• An "object type," also called an "object class," comprises a data-type, services that operate in instances of the data type, and a set of object attributes. An "object attribute" is a field of data in an object that partially defines that object's state. An "object service" implements and manipulates objects, usually by reading or changing the object attributes. "Object oriented design" is a software development technique in which a system or component is expressed using objects.
  • An object typically has two components: a function table, containing a pointer to each object member function (i.e., sometimes known as an object method) defined in the object's class, and a data block, containing the current values for each object variable (i.e., data members, sometimes known as an object property). An application has some reference to an object through the object pointer. An application obtains this object reference by using some type of function call (direct or implied) in which that function allocates an object block in computer memory, initializes the function table, and returns the reference to the computer memory to an application. The computer memory may be local or distributed on a remote computer.
  • The Windows 95 operating system allows users to execute more than one program at a time by organizing the many tasks that it must perform into "processes." The operating system allocates a portion of the computer's resources to each process and ensures that each process's program is dispatched for execution at the appropriate time and in the appropriate order.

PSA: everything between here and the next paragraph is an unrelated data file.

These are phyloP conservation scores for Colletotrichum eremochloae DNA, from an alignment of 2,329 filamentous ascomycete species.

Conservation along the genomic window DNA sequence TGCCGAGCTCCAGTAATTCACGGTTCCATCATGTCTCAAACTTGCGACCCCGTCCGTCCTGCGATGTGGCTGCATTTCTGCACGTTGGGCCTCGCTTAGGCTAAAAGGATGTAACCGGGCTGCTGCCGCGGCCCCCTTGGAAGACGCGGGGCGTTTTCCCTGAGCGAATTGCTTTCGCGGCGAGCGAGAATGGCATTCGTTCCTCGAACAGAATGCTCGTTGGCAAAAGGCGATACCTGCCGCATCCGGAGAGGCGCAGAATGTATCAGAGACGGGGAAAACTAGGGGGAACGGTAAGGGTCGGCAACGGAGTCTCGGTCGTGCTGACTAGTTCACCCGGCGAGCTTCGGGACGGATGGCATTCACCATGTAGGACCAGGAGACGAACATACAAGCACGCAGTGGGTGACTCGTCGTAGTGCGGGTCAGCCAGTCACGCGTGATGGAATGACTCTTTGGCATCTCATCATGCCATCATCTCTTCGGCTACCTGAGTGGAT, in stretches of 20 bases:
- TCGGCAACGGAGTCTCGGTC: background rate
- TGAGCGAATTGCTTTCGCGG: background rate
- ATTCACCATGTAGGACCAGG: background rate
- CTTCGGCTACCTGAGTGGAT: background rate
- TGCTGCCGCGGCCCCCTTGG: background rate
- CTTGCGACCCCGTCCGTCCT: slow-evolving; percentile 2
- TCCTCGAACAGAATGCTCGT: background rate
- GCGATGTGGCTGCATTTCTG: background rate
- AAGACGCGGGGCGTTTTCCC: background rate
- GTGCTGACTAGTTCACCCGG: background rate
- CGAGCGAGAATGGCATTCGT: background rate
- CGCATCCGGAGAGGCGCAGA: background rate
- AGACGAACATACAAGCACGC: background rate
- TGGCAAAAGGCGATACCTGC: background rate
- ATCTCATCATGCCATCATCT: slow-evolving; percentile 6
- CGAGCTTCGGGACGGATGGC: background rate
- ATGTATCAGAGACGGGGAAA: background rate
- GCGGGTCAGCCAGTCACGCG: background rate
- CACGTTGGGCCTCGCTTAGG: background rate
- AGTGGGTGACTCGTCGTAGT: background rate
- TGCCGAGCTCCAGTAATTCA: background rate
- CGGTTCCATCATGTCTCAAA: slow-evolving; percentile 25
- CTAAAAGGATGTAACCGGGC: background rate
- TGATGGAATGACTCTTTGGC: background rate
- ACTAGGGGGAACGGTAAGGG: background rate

• In an illustrative embodiment of the invention, processes are implemented as objects. A process object comprises the following elements: an executable program; a private address space; system resources (e.g., communication ports and files) that the operating system allocates to the process as the program executes; and at feast one "thread of execution." A "thread" is the entity within a process that the operating system kernel schedules for execution. As is well known in the art, each thread has an associated "context" which is the volatile data associated with the execution of the thread. A thread's context includes the contents of system registers and the virtual address belonging to the threads process. Thus, the actual data comprising a threads context varies as it executes.
  • Referring to Fig. 1, a zoomed-in view, shown in a display 110, is a schematic representation of a data structure. The schematic shows data nodes 105/115 connected to each other in a branching structure. Because the view is zoomed-in, each data node is large enough to see clearly. In addition, the connections, indicated by connectors 125, are also clear. In a large data structure, for example one used to construct a complex 3-D scene, the number of individual nodes can easily number in the thousands. User's working with such data structure often need to see global as well as local relationships and a large single schematic diagram that represents the entire data structure permits this.
  • An example where such a data structure might arise is in a 3-D scene. Suppose a graphic artist has "constructed" ten buildings with each building being composed of multiple primitive objects. The number of data nodes, for such a scene could easily be very large.
  • Referring to Fig. 2, the display 110 of the schematic in a zoomed-out view causes all the individual data nodes to become merged together or non-displayable. This is because the data nodes must be scaled with the view to make the relationship information visible. Alternatively such a view could show some information but it would not be clear for a large complex schematic on a screen of limited resolution.